What then are the visual elements that combine to create meaning? One is speed: the rate at which we draw has the ability to transmit qualities of the thing being drawn. For example, if we wished to share forceful, strong ideas, it could be suggested that broad, quick strokes translate determination and assuredness. On the other hand slow, calculated curves could convey delicacy or softness. These are the graphemics of drawing which can be employed during the representation of a concept that could further enhance the semantic meaning of that concept.

v | Drawing globally, thinking locally.

One way of building a consistent understanding of a concept is to layer on information in such a way that the team can grasp the concept in increments. Edward Tufte, a prominent figure in graphically representing statistical data, mentions a similar idea in his book Envisioning Information: “Among the most powerful devices for reducing noise and enriching the content of displays is the technique of layering and separation, visually stratifying various aspects of the data” |Tufte, 1990|. We can take this to mean that if we gradually increase the number of visible elements, our audience (the group) can digest each new layer sequentially and in the proper order. We can employ the findings of Belke to determine this “proper order”; in response to whether our audience is predisposed to prenominal or postnominal modes of description, we could either start with the most vague dimensions first (for the former) or with the most absolute dimensions (for the latter).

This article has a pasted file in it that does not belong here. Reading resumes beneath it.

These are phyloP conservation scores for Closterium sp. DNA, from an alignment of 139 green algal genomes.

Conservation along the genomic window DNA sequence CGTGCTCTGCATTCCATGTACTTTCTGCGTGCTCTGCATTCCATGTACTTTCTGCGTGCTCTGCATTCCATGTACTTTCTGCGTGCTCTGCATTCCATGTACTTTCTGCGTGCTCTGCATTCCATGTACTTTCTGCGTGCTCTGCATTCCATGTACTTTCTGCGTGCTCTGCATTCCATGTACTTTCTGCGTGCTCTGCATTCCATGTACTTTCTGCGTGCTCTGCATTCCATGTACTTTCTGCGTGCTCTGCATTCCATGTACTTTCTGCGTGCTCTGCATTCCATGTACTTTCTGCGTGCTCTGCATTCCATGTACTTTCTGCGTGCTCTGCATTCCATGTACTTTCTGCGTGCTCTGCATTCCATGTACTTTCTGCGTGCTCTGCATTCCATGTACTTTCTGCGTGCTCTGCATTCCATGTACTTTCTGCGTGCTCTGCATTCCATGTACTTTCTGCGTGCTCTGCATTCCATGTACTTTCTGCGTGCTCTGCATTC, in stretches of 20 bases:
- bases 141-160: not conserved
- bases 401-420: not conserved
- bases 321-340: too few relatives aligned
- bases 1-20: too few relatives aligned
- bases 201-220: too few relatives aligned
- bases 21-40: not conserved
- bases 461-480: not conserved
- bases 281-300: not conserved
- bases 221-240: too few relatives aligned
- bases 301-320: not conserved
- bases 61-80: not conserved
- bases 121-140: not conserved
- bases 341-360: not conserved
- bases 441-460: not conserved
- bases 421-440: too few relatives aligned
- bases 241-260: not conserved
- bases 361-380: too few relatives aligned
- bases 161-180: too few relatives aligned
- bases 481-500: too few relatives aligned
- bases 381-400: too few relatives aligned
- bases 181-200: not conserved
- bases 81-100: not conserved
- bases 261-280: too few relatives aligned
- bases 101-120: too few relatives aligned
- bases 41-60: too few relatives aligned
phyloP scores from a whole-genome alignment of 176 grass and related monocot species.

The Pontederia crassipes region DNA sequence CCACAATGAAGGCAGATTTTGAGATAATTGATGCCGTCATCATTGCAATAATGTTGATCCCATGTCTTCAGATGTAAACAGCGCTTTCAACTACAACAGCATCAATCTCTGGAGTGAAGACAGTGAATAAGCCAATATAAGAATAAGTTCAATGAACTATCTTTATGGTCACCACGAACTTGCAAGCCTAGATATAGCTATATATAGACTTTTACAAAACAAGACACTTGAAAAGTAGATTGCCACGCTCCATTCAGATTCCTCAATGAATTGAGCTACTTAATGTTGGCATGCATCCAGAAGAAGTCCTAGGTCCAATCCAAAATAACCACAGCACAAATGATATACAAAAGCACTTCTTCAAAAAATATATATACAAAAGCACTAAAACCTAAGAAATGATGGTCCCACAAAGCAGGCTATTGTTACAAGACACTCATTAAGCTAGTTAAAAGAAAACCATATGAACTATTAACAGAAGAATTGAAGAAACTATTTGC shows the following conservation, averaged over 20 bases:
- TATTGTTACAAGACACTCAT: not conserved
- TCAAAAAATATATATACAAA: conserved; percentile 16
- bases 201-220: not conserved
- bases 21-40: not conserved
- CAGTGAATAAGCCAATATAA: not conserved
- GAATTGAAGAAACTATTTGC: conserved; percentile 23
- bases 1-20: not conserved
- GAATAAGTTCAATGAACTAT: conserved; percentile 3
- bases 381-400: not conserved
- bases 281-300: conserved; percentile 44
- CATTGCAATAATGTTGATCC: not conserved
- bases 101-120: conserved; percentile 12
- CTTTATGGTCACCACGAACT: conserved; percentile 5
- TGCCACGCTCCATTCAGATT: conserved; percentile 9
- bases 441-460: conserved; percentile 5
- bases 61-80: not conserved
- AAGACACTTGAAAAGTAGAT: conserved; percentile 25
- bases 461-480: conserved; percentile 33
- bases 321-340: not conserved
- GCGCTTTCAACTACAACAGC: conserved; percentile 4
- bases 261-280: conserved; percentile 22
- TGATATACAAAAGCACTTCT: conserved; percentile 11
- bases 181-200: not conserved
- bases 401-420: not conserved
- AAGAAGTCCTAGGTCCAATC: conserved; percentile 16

Dan Soltzberg’s comment about defining the factors of a problem rather than the exact formula seems appropriate again here: “It seems like what we are able to identify isn’t a specific equation but a set of factors...” |Core77, 2010|. In the process of identifying these elements, and subsequently their possible relationships and arrangements, we are able to approach problem definition in an “outside-in” manner, i.e. we identify the global structure first, then gradually localize our focus until we have pinpointed the basis of the problem, from which we can begin to work outward again in scales of possible solutions.

Perhaps these principles are the basis for breaking down the convention that drawings must be prepared and then explained, that no one should see our work until it is finalized, or that our process drawings are somehow less when compared to our refined, final images. Perhaps this is the positing of a new discipline or practice, that of visual conversationalism. A way of using what we know about the visual and cognitive processes, along with our understanding of the limitations of our eyes and our mind’s eye, to create an approach to drawing that not only communicates and allows for, but even fosters active conversation.